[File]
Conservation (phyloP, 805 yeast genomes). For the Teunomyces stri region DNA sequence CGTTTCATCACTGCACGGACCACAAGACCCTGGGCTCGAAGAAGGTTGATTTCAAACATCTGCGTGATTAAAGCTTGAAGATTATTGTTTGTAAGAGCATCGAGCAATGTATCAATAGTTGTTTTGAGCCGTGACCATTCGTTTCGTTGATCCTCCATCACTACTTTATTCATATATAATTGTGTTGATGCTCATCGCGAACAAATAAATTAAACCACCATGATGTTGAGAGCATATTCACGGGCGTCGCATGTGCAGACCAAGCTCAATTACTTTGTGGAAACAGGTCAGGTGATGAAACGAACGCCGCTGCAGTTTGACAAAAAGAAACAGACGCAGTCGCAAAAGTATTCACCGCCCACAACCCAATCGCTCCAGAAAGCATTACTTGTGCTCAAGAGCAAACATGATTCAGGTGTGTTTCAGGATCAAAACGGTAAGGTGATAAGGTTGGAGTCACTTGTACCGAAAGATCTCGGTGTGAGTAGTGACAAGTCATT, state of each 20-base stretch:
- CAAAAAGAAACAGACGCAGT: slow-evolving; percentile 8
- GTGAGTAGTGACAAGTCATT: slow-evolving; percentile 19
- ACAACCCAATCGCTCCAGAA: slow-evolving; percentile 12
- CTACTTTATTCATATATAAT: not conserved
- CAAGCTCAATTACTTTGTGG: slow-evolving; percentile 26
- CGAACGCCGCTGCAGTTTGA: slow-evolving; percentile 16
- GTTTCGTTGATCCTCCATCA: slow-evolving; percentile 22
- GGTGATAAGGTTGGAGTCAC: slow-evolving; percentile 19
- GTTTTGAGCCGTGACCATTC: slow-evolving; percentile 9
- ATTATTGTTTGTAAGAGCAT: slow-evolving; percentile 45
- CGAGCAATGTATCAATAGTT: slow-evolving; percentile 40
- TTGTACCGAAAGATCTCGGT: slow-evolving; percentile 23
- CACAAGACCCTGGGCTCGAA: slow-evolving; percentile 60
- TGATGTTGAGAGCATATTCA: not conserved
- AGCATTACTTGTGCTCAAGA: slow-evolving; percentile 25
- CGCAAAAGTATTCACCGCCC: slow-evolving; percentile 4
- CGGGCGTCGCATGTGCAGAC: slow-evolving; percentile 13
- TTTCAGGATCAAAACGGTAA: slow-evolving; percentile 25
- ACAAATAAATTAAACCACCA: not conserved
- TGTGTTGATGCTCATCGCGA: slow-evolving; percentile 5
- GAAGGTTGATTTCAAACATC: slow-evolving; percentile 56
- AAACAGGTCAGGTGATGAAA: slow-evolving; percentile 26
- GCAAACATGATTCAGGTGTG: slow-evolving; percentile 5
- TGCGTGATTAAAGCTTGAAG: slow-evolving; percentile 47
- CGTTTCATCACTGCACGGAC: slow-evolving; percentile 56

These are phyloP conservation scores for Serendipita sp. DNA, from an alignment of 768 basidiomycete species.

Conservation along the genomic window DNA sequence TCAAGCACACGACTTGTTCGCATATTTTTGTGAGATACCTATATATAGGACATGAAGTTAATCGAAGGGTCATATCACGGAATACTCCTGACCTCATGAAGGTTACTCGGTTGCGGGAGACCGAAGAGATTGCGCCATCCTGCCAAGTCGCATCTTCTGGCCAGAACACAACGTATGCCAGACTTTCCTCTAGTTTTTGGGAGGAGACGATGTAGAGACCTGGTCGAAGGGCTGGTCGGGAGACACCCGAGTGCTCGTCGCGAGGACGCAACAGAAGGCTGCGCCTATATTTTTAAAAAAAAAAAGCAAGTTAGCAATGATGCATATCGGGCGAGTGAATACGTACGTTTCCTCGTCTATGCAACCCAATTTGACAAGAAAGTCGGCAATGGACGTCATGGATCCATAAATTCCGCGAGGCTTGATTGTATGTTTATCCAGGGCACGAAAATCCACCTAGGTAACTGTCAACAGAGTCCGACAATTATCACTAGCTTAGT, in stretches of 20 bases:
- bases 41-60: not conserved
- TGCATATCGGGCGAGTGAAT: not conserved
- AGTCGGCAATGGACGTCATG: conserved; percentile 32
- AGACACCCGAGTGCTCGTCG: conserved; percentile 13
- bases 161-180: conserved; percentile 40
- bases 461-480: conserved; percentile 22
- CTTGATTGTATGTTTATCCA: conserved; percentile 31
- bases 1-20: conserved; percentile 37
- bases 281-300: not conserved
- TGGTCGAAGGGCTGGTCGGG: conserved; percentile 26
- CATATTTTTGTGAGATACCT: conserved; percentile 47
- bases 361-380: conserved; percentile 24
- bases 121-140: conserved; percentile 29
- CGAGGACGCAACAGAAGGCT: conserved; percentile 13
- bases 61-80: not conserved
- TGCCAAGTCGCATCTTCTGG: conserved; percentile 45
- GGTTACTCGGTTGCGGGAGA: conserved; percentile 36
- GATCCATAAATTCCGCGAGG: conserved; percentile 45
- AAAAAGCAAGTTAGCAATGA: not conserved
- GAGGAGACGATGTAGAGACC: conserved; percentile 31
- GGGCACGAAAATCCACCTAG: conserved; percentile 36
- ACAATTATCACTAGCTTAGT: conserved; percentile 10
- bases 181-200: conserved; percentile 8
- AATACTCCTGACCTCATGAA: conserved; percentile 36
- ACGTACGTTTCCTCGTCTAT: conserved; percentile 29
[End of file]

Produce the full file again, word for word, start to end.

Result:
Conservation (phyloP, 805 yeast genomes). For the Teunomyces stri region DNA sequence CGTTTCATCACTGCACGGACCACAAGACCCTGGGCTCGAAGAAGGTTGATTTCAAACATCTGCGTGATTAAAGCTTGAAGATTATTGTTTGTAAGAGCATCGAGCAATGTATCAATAGTTGTTTTGAGCCGTGACCATTCGTTTCGTTGATCCTCCATCACTACTTTATTCATATATAATTGTGTTGATGCTCATCGCGAACAAATAAATTAAACCACCATGATGTTGAGAGCATATTCACGGGCGTCGCATGTGCAGACCAAGCTCAATTACTTTGTGGAAACAGGTCAGGTGATGAAACGAACGCCGCTGCAGTTTGACAAAAAGAAACAGACGCAGTCGCAAAAGTATTCACCGCCCACAACCCAATCGCTCCAGAAAGCATTACTTGTGCTCAAGAGCAAACATGATTCAGGTGTGTTTCAGGATCAAAACGGTAAGGTGATAAGGTTGGAGTCACTTGTACCGAAAGATCTCGGTGTGAGTAGTGACAAGTCATT, state of each 20-base stretch:
- CAAAAAGAAACAGACGCAGT: slow-evolving; percentile 8
- GTGAGTAGTGACAAGTCATT: slow-evolving; percentile 19
- ACAACCCAATCGCTCCAGAA: slow-evolving; percentile 12
- CTACTTTATTCATATATAAT: not conserved
- CAAGCTCAATTACTTTGTGG: slow-evolving; percentile 26
- CGAACGCCGCTGCAGTTTGA: slow-evolving; percentile 16
- GTTTCGTTGATCCTCCATCA: slow-evolving; percentile 22
- GGTGATAAGGTTGGAGTCAC: slow-evolving; percentile 19
- GTTTTGAGCCGTGACCATTC: slow-evolving; percentile 9
- ATTATTGTTTGTAAGAGCAT: slow-evolving; percentile 45
- CGAGCAATGTATCAATAGTT: slow-evolving; percentile 40
- TTGTACCGAAAGATCTCGGT: slow-evolving; percentile 23
- CACAAGACCCTGGGCTCGAA: slow-evolving; percentile 60
- TGATGTTGAGAGCATATTCA: not conserved
- AGCATTACTTGTGCTCAAGA: slow-evolving; percentile 25
- CGCAAAAGTATTCACCGCCC: slow-evolving; percentile 4
- CGGGCGTCGCATGTGCAGAC: slow-evolving; percentile 13
- TTTCAGGATCAAAACGGTAA: slow-evolving; percentile 25
- ACAAATAAATTAAACCACCA: not conserved
- TGTGTTGATGCTCATCGCGA: slow-evolving; percentile 5
- GAAGGTTGATTTCAAACATC: slow-evolving; percentile 56
- AAACAGGTCAGGTGATGAAA: slow-evolving; percentile 26
- GCAAACATGATTCAGGTGTG: slow-evolving; percentile 5
- TGCGTGATTAAAGCTTGAAG: slow-evolving; percentile 47
- CGTTTCATCACTGCACGGAC: slow-evolving; percentile 56

These are phyloP conservation scores for Serendipita sp. DNA, from an alignment of 768 basidiomycete species.

Conservation along the genomic window DNA sequence TCAAGCACACGACTTGTTCGCATATTTTTGTGAGATACCTATATATAGGACATGAAGTTAATCGAAGGGTCATATCACGGAATACTCCTGACCTCATGAAGGTTACTCGGTTGCGGGAGACCGAAGAGATTGCGCCATCCTGCCAAGTCGCATCTTCTGGCCAGAACACAACGTATGCCAGACTTTCCTCTAGTTTTTGGGAGGAGACGATGTAGAGACCTGGTCGAAGGGCTGGTCGGGAGACACCCGAGTGCTCGTCGCGAGGACGCAACAGAAGGCTGCGCCTATATTTTTAAAAAAAAAAAGCAAGTTAGCAATGATGCATATCGGGCGAGTGAATACGTACGTTTCCTCGTCTATGCAACCCAATTTGACAAGAAAGTCGGCAATGGACGTCATGGATCCATAAATTCCGCGAGGCTTGATTGTATGTTTATCCAGGGCACGAAAATCCACCTAGGTAACTGTCAACAGAGTCCGACAATTATCACTAGCTTAGT, in stretches of 20 bases:
- bases 41-60: not conserved
- TGCATATCGGGCGAGTGAAT: not conserved
- AGTCGGCAATGGACGTCATG: conserved; percentile 32
- AGACACCCGAGTGCTCGTCG: conserved; percentile 13
- bases 161-180: conserved; percentile 40
- bases 461-480: conserved; percentile 22
- CTTGATTGTATGTTTATCCA: conserved; percentile 31
- bases 1-20: conserved; percentile 37
- bases 281-300: not conserved
- TGGTCGAAGGGCTGGTCGGG: conserved; percentile 26
- CATATTTTTGTGAGATACCT: conserved; percentile 47
- bases 361-380: conserved; percentile 24
- bases 121-140: conserved; percentile 29
- CGAGGACGCAACAGAAGGCT: conserved; percentile 13
- bases 61-80: not conserved
- TGCCAAGTCGCATCTTCTGG: conserved; percentile 45
- GGTTACTCGGTTGCGGGAGA: conserved; percentile 36
- GATCCATAAATTCCGCGAGG: conserved; percentile 45
- AAAAAGCAAGTTAGCAATGA: not conserved
- GAGGAGACGATGTAGAGACC: conserved; percentile 31
- GGGCACGAAAATCCACCTAG: conserved; percentile 36
- ACAATTATCACTAGCTTAGT: conserved; percentile 10
- bases 181-200: conserved; percentile 8
- AATACTCCTGACCTCATGAA: conserved; percentile 36
- ACGTACGTTTCCTCGTCTAT: conserved; percentile 29